I need a visa for a trip to India next month, so I went to the Indian Consulate with my paperwork. I took my number and sat down to wait my turn. I’d forgotten to bring much to read—in violation of one of Life’s True Rules: “Always have plenty to read”—so I had little to occupy my attention.
My first impulse was to figure out every single way in which time was being wasted. Why wasn’t a person working the line, to help people figure out if their paperwork was ready for processing? If that woman knew her number was 78, why was she still sitting far across the room as Mr. 77 was finishing up? And why did so many people leave the things they needed—their passports, their money, their photos—at the bottom of their purses and knapsacks, instead of having everything organized and ready to go?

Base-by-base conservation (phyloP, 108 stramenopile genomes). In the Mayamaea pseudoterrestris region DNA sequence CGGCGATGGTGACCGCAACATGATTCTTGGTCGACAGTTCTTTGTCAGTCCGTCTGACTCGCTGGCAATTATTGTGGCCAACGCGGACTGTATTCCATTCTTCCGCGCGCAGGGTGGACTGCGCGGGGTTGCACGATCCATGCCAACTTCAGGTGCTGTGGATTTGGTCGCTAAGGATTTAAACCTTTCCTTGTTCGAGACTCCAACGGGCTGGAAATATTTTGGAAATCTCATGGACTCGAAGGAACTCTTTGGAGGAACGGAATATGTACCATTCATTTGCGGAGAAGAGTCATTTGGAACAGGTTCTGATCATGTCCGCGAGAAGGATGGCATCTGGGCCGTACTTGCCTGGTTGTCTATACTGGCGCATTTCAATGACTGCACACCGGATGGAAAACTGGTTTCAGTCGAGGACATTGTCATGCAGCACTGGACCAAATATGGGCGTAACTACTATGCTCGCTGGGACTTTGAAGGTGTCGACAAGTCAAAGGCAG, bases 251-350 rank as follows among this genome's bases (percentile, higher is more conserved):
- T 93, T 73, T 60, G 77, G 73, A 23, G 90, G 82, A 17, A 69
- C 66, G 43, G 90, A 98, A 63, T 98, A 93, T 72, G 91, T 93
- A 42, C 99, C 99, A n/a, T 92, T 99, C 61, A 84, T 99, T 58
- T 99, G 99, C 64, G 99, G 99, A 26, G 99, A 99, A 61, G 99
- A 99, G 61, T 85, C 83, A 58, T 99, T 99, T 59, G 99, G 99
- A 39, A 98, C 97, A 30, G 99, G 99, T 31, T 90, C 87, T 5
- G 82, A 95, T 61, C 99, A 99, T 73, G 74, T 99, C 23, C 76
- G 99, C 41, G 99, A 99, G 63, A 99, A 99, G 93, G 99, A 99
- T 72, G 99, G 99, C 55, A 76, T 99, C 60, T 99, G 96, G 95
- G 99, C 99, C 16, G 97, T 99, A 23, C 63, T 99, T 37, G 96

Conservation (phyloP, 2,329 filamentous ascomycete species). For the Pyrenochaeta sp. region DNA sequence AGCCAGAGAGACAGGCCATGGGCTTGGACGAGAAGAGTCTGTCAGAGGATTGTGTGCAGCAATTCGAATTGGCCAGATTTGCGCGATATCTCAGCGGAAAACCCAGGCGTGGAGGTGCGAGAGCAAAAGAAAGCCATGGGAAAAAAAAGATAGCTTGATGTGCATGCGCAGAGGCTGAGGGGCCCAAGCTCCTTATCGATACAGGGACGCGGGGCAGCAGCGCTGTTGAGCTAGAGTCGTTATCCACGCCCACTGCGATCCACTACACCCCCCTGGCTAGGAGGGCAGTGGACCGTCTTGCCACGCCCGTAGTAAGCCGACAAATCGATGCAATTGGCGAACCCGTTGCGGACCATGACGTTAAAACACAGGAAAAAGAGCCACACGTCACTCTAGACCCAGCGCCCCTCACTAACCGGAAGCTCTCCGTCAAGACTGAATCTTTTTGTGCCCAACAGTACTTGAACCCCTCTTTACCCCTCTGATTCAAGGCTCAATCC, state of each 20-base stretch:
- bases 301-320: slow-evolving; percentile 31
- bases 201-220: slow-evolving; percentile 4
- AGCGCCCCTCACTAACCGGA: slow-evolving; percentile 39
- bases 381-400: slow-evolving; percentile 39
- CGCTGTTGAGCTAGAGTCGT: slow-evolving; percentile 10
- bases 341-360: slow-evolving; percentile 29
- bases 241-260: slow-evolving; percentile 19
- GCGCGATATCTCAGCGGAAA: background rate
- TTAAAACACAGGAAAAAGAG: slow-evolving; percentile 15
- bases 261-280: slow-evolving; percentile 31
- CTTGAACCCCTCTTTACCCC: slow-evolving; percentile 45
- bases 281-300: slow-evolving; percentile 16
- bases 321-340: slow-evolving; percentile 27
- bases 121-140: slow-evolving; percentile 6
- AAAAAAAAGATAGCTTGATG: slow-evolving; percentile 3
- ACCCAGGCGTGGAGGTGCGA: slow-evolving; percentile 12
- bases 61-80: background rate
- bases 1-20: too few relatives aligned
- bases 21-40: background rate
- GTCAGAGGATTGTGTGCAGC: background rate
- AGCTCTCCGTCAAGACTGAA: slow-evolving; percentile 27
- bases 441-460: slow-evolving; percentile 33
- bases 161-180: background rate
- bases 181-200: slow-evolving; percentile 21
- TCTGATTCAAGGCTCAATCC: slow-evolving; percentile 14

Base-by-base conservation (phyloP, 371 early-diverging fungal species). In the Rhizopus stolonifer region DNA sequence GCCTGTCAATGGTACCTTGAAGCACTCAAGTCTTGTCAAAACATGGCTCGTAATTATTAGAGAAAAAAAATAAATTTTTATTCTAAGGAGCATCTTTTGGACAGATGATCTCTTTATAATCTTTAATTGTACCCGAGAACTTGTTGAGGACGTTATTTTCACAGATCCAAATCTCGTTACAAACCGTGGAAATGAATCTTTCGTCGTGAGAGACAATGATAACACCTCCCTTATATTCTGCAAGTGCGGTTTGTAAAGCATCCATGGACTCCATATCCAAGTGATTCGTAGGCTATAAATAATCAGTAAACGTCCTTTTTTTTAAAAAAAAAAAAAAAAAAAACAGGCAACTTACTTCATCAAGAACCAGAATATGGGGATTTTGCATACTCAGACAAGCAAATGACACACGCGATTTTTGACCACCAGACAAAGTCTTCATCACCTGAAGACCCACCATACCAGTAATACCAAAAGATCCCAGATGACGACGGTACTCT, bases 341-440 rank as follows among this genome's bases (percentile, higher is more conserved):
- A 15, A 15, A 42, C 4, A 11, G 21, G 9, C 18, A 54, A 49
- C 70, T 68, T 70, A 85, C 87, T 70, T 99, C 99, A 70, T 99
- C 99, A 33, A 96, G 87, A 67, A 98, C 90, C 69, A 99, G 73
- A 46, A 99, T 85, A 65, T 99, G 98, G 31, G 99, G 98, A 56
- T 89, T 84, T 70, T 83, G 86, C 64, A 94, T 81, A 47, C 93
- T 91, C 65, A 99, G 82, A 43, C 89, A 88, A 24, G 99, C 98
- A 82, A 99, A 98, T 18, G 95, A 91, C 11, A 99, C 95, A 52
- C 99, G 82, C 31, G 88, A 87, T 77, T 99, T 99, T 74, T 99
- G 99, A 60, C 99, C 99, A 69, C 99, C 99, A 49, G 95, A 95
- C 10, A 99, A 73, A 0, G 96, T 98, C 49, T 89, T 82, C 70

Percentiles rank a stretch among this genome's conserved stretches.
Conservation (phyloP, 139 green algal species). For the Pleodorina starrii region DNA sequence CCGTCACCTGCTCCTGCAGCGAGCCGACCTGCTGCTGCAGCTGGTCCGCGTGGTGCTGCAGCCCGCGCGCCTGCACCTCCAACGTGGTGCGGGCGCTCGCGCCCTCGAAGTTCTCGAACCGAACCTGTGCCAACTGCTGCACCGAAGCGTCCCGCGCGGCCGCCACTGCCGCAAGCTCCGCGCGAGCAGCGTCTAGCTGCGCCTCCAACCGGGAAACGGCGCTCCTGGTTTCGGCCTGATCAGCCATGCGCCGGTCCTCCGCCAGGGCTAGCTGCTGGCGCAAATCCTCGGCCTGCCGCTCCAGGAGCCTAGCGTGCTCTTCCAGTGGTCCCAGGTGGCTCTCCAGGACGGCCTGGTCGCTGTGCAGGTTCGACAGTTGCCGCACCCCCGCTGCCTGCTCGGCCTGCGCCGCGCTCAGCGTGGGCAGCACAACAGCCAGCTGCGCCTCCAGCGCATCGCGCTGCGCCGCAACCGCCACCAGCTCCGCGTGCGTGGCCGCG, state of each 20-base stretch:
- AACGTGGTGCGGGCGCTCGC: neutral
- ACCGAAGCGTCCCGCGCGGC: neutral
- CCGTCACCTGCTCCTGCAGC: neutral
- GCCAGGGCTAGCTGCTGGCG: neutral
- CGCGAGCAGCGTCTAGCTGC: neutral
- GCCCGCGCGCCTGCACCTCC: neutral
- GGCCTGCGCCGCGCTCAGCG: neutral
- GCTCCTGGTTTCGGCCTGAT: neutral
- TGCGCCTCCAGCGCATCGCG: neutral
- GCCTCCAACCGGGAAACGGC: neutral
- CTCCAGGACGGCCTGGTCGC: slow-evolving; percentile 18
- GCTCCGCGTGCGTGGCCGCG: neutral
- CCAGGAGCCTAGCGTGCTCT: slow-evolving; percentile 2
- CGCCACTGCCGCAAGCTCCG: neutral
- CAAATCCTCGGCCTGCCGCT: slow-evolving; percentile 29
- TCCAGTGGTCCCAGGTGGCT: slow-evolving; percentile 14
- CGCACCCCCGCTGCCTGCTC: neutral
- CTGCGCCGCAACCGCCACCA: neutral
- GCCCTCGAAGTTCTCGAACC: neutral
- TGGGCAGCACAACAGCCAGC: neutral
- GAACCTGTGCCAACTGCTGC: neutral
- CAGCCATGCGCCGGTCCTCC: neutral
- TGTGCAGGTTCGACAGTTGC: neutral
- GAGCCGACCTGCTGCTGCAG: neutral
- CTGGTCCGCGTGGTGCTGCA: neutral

I indulged in these kinds of thoughts for a few minutes, then realized what I was doing. One of my resolutions is to “find an area of refuge” in my mind; that is, to dwell on serene thoughts instead of brooding and fussing.
So I dragged my mind out of irritation, and tried to follow another resolution: “turn complaints into gratitude.” So I thought about how grateful I was: that the room had chairs, so I didn’t have to stand; that the Internet had allowed me to download the forms I needed in a flash; that the line was moving fast; that the Indian Consulate was so convenient to my apartment, just a nice walk; that I could pick up my visa in as little as an hour, if I wanted to wait.
Instead of picking apart the system, I just enjoyed the little mini-dramas of the room. I eavesdropped on two women who were going on exotic trips. I watched a couple fussing over their baby. I had a nice conversation with the woman sitting next to me, who told me all about my destination of Udaipur (and also told me how to pronounce it correctly).
Could I have kept up this attitude for two hours? I doubt it. But it made my forty-five minute wait much more pleasant.